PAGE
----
In the same way that flour and yeast in the right proportions come together to make bread, portfolios are the recipes that intelligently create a financial plan greater than the sum of its parts. Each portfolio contains various assets mixed in different ways, and the performance of the final result can vary quite a bit between recipes.
Every chef naturally thinks his or her creation is the best and strives to portray it in its best light. For an everyday investor just trying to find a good plan, the amount of information from competing sources can sometimes be quite overwhelming and it’s hard to tell who to trust. The data presented here is my effort to level the playing field and provide a neutral resource to fairly compare the pluses and minuses of a variety of popular portfolio ideas. Many are promoted by famous financial professionals, but I’m not afraid to stack them up against amateur ideas or even my own research. Markets don’t care about credentials, and evidence is the great equalizer.
Depending on your personal financial needs, biases, and emotions some portfolios may be more attractive than others. My philosophy is that there’s no such thing as a single portfolio to rule them all, and that different people require different asset allocations. I will not include an option here that I consider to be a bad idea, so don’t be afraid to browse until you find one that resonates with you.
If you find a portfolio you like and are not sure what to do next, check out my quick guide on how to manage your own portfolio. The Basic Concepts section of the Portfolio Charts Library also has a good selection of resources for beginners.
The core of each portfolio page is the collection of charts. These study the real-life historical performance from a wide variety of angles from accumulation to retirement. If they seem more complicated than you’re used to, it’s because they model every investing timeframe since 1970 simultaneously. I do this to cut through the marketing hype and completely eliminate any cherry-picking of data, as this allows you to see the best and worst cases all in one image.
Each chart is a simplified and standardized version of one of the many calculators on the site. So if you need more explanation or would like to tweak the settings, try visiting the corresponding calculator. I also encourage you to read about the assumptions involved in the methodology.
Rather than simply displaying the data for US-based investors, the portfolios section allows you to select a variety of home countries. All numbers are translated to the local currency and inflation of the selected country.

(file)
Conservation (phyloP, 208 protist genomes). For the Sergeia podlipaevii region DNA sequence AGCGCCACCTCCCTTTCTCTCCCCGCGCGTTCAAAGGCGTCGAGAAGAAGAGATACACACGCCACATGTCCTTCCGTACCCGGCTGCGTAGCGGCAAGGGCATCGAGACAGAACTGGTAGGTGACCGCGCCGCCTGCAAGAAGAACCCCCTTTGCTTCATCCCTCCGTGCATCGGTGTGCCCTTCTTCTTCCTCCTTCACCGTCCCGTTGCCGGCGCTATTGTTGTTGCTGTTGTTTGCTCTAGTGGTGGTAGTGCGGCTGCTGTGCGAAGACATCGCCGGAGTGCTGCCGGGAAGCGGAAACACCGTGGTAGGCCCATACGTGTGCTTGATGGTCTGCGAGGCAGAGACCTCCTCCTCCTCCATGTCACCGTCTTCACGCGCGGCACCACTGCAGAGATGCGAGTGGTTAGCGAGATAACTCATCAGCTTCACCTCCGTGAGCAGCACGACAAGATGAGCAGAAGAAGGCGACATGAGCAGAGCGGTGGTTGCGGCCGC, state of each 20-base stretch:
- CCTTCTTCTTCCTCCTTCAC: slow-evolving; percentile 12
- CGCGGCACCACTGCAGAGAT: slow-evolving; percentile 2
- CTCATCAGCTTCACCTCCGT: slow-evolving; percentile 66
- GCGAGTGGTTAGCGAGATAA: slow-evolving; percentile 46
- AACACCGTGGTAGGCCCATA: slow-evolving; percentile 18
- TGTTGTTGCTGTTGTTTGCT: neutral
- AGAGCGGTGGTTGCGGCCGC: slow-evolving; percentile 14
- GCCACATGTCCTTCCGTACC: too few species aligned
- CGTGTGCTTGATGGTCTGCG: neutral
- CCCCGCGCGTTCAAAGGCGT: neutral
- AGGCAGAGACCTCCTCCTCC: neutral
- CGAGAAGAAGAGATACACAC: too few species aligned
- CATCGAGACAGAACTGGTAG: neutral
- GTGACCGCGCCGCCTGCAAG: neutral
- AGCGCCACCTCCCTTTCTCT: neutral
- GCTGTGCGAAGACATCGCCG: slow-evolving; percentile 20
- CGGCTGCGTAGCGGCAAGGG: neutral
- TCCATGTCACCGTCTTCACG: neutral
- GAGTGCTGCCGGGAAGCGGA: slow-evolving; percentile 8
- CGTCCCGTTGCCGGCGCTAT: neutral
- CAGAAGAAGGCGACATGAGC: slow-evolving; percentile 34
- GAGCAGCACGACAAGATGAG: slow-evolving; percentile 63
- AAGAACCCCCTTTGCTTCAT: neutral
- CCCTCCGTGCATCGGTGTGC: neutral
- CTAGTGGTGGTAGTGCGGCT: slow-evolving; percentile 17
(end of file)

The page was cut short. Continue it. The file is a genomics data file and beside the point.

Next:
Perhaps even more helpful than studying the data in isolation is to compare the same chart for different portfolios. Take your time and browse through the many options, and you’ll learn a lot about uncertainty, consistency, and the effect of asset allocation on overall performance.
I’m simply the supplier of portfolio performance information, and the original authors deserve full credit for each portfolio idea. I do what I can to support the smart people who share their diverse investing knowledge in the following ways:
- I provide attribution to each author and encourage everyone to read their original work. You can find references to their books and blogs on each portfolio page, and also aggregated for all portfolios in the Portfolio Theory page.
- I do my best to preserve design intent and to not twist the author’s recommendation in any way. The only reason I may change percentages is when I don’t have the right data, and when that happens I choose alternative assets that I believe represent the design intent as closely as possible. I always point out when I do that and why.
If you ever see something that looks like an error or that you think needs clarification, please don’t hesitate to contact me. Trust is earned, and I’m willing to do the work!
The numbers you find here may differ from the numbers provided by portfolio authors in their own writing for the same timeframe. This is because we likely use different data sources.
The data has no guarantee of accuracy. It is from the best free sources I can get my hands on and I take great care to double-check calculations, but I do occasionally make mistakes. Never make a decision based solely on the data you see here.
I’m not paid to list any portfolio on this site, and I have no financial interest in promoting any financial author. I only list portfolios here because I find them interesting and helpful.
Never take anything I write as promoting a particular portfolio for you personally. I don’t know the specifics of your situation, and even if I did I’m in no position to tell you how to invest your own life savings. I’m not a financial adviser — I’m just a neutral engineer with good data and an interest in the truth.